—Ancient and Medieval:

At the beginning of the common era there were Jewish communities at Alexandria, Rome, Salamis, Corinth, Athens, Delos, etc.; at Antioch (in Pisidia), Iconium, Smyrna, Ephesus, and other well-known cities on the Mediterranean and in Asia Minor. In Palestine, which even as a Roman province retained its essentially Jewish character, the whole country formed one community, with its center at Jerusalem, where the highest religious, judicial, and executive authorities were located.

After the destruction of Jerusalem by the Romans, the national life of the Jews was replaced by the communal life, on which the Roman form of government was impressed. But while the Romans reserved for themselves the government of the province, they did not interfere with the internal affairs of the communities. The Jews still had a center in the person of the patriarch ("nasi"), who had the disposal of communal offices, and the right to levy a tax (Aurum Coronarium), which right, on the cessation of the patriarchate, was transferred to the emperor. At an early date the Babylonian communities separated from those of Palestine, and had their own head, called "resh galuta" (exilarch), whose authority was greater than that of the patriarch.

The communities, whether found in ("villages"), ("cities"), or ("walled towns"), were composed of ("full citizens"—residents of more than twelve months' standing), ("half citizens"—residents of from thirty days' to twelve months' standing), and "transients"—those who remained less than twenty days in the place. At the head of the community was a governing board () consisting of at least three members, but usually of seven, and, in later times, of twelve. If brothers happened to be on the board, they had one vote only between them. All communal offices, even that of physician, were filled by appointment from the "court" with the concurrence of the community. The governing board, even where it had absolute authority, was expected to observe the wishes of the community. Membership in the board, as well as other communal offices, was sometimes hereditary.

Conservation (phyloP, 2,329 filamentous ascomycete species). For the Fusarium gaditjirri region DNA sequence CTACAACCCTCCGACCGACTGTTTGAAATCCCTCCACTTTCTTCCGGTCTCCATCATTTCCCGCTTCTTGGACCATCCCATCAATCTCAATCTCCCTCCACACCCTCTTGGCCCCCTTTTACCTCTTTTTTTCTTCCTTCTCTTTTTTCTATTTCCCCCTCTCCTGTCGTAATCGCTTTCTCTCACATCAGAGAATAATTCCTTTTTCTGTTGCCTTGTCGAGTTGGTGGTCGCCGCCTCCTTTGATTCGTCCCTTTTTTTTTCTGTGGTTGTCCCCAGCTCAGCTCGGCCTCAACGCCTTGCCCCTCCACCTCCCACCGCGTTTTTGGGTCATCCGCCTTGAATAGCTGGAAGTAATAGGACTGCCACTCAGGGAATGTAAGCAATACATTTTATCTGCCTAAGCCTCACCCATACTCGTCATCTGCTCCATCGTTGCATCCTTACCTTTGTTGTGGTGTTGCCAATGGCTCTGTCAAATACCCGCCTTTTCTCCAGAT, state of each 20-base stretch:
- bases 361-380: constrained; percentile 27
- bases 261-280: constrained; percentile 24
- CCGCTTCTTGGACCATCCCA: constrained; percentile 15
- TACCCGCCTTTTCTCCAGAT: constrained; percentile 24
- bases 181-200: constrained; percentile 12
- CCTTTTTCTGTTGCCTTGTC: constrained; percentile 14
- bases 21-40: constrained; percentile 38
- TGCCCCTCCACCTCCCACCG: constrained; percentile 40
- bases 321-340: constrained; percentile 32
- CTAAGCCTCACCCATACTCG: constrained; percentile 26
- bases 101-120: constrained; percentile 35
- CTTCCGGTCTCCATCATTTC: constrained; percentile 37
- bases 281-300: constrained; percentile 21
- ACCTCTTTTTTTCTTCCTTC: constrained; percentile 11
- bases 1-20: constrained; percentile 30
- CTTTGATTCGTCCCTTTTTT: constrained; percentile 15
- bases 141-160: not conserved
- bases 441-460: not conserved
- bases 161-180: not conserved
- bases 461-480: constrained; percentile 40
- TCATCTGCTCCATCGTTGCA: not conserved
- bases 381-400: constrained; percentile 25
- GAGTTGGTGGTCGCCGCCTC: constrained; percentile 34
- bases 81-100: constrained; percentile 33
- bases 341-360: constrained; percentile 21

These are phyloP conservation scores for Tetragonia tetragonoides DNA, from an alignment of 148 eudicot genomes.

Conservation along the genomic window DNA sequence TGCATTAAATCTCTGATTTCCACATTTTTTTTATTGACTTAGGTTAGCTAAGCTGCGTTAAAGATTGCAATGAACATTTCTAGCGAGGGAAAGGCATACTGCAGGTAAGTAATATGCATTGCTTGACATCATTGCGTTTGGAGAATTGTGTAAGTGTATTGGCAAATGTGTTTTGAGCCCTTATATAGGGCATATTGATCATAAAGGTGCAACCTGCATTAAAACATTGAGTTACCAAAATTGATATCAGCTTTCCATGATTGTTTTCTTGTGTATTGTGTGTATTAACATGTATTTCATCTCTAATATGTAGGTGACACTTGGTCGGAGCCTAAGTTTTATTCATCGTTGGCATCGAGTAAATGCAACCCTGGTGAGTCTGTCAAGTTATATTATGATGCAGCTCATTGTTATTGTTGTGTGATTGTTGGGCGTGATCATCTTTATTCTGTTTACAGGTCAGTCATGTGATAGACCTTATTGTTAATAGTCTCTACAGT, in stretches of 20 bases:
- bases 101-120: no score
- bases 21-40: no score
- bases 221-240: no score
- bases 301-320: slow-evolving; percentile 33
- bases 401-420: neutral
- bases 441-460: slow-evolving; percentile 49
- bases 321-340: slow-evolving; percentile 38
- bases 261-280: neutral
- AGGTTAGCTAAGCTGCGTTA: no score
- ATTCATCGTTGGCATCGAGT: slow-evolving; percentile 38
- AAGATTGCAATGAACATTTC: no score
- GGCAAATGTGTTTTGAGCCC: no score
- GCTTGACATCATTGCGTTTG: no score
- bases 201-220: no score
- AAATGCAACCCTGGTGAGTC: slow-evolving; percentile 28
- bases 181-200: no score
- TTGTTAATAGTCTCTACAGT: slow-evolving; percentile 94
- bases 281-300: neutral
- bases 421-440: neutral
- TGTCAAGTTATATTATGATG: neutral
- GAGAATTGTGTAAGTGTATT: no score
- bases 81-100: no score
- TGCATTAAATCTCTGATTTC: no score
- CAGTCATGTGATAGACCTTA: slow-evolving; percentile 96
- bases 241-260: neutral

The Governing Body.

The governing board conducted all the affairs of the community, giving special attention to the distribution of funds for alms; it apportioned communal and municipal taxes according to fixed rules, and decided on the acquisition and sale of communal property. It supervised the entire social and commercial life of the community, fixed weights and measures, the price of food, and the rate of wages; it issued police regulations, and could even interfere in the private affairs of the individual; and, in the interest of the community, could annul rules long sanctioned by usage and precedent. The board was responsible for the safety and the social and intellectual welfare of the community.

The Jews of ancient Rome were governed by a "gerusiarch," that is, a president of the communal council ("gerusia"); an archon ( or );an Archisynagogue (); etc. (Berliner, "Magazin," i. 66; for the later communal government at Rome see Berliner, ib. ii. 31). In Sicily the following expressions were current: "dienchelele" (chief district rabbi); "manigliori" (from = "keeper of the keys of the synagogue"); "presbyter" (ḥazzan and shoḥeṭ); "sacristano" (); "celebrare missam" (literally, "to celebrate mass"), to conduct services, etc. (Güdemann, "Geschichte des Erziehungswesens," ii. 71, 281). At Cologne the president of the community was called "Judenbischof" (Jewish bishop), and was assisted by a chapter. At Speyer the archisynagogue, appointed by the Catholic bishop, was at the head of the community.

The Bet Din.